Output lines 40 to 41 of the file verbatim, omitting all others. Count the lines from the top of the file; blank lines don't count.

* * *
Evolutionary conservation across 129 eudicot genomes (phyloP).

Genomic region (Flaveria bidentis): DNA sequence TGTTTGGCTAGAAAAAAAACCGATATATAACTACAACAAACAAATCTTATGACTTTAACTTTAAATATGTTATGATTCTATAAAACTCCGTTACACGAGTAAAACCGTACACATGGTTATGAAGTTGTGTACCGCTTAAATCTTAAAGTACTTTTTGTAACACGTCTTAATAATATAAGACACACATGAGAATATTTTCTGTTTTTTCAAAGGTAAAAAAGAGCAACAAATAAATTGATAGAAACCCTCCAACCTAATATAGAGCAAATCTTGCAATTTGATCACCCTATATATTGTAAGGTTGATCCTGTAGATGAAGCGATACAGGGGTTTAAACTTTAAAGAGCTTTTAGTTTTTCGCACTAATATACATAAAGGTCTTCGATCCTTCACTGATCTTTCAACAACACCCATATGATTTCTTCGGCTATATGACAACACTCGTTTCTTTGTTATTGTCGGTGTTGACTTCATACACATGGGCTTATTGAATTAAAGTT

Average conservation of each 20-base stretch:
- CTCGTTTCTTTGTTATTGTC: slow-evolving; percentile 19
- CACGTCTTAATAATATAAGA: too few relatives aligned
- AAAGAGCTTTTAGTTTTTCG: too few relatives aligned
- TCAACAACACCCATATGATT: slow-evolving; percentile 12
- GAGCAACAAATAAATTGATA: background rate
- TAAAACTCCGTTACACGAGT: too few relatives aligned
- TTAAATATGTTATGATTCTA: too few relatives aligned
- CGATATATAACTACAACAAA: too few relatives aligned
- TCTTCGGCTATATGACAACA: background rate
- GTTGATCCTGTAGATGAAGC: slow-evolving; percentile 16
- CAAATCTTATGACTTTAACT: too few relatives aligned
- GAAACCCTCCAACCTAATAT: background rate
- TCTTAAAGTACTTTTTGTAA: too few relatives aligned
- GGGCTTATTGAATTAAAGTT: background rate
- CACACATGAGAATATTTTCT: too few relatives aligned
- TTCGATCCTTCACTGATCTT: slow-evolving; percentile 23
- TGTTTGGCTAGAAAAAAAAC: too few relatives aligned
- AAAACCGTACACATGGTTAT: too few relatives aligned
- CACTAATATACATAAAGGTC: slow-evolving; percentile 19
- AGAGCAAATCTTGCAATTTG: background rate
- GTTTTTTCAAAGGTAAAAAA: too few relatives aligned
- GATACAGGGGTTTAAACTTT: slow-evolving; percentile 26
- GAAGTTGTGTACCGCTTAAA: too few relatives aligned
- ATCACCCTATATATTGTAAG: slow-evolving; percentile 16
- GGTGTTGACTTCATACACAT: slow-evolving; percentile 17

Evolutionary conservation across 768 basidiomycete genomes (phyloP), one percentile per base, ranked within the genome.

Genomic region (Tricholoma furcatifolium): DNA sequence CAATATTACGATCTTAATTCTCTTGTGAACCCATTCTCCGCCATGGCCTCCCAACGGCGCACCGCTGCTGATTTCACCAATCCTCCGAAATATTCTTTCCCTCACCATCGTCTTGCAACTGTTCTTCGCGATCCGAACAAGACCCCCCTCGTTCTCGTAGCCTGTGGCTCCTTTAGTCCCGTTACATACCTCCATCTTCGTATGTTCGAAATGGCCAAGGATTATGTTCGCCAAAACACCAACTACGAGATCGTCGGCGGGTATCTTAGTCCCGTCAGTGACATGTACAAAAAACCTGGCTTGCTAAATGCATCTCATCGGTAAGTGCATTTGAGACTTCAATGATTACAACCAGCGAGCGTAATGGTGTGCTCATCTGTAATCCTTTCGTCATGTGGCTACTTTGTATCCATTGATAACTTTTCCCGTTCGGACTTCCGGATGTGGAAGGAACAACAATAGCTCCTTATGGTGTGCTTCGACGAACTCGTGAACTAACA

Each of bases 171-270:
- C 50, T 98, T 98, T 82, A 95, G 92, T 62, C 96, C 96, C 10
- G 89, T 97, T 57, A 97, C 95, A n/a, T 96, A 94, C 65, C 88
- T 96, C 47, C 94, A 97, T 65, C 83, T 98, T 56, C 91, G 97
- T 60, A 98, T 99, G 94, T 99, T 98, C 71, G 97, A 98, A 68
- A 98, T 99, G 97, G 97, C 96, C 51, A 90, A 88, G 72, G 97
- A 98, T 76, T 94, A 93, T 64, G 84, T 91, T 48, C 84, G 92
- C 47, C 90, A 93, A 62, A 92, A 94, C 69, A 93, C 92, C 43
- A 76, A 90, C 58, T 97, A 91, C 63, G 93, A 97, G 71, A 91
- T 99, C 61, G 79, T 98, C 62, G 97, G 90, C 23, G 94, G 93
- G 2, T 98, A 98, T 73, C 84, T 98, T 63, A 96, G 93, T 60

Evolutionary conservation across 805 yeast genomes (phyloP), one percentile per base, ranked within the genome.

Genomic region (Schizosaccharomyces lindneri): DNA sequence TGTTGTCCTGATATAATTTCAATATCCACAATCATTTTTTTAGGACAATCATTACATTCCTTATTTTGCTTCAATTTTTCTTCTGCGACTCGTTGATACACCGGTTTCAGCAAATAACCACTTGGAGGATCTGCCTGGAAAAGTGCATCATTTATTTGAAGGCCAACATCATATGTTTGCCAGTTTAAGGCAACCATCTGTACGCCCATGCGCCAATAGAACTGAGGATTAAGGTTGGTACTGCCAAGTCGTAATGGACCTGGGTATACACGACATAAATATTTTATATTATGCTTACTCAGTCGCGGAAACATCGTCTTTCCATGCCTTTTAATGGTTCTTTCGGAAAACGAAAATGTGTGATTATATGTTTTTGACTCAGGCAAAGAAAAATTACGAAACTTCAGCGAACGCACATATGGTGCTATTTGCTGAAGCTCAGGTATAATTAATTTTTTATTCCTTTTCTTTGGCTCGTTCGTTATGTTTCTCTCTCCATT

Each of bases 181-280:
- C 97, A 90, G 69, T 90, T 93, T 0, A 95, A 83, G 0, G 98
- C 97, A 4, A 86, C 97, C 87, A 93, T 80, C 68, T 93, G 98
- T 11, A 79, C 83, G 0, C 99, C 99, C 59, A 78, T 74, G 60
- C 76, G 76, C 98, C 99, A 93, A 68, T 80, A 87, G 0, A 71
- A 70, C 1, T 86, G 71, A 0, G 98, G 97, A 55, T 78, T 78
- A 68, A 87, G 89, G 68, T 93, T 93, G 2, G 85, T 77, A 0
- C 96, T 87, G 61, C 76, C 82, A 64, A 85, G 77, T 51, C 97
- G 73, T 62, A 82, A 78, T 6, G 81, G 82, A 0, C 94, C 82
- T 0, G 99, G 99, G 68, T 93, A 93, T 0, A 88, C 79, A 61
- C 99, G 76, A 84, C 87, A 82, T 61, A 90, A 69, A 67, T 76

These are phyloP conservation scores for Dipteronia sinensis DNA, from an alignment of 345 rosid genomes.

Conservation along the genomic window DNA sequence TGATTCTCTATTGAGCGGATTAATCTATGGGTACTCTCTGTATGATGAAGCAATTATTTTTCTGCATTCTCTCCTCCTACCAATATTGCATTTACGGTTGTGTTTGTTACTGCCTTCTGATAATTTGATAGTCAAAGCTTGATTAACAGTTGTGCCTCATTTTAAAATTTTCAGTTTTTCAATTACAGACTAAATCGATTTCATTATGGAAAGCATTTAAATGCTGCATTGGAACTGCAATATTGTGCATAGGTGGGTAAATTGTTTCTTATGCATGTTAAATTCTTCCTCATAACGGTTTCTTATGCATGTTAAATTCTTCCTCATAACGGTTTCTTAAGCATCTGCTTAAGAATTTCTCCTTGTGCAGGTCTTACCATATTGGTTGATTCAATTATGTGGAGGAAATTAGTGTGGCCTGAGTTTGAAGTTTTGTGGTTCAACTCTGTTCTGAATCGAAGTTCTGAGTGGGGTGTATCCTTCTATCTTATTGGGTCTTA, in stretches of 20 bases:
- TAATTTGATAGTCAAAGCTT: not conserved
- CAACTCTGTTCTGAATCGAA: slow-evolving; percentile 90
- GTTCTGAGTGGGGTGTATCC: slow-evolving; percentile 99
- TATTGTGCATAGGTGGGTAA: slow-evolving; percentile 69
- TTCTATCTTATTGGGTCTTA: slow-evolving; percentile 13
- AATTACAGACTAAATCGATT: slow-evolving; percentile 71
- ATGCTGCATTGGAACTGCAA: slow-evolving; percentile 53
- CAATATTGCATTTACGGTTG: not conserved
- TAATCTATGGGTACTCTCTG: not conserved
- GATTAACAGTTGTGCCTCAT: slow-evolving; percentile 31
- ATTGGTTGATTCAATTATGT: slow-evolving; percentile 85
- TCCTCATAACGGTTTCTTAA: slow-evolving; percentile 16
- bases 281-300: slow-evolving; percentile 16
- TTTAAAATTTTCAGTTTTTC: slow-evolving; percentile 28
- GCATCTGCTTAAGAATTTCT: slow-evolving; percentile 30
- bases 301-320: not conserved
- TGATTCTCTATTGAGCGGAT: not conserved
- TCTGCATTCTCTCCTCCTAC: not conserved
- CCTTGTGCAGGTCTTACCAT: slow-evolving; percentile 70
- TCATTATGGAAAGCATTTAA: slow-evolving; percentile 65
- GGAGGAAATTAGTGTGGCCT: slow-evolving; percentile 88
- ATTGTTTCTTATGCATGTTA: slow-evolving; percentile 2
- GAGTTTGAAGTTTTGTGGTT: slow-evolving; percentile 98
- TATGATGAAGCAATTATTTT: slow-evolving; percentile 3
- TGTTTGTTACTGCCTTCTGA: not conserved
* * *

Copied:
- T 99, C 61, G 79, T 98, C 62, G 97, G 90, C 23, G 94, G 93
- G 2, T 98, A 98, T 73, C 84, T 98, T 63, A 96, G 93, T 60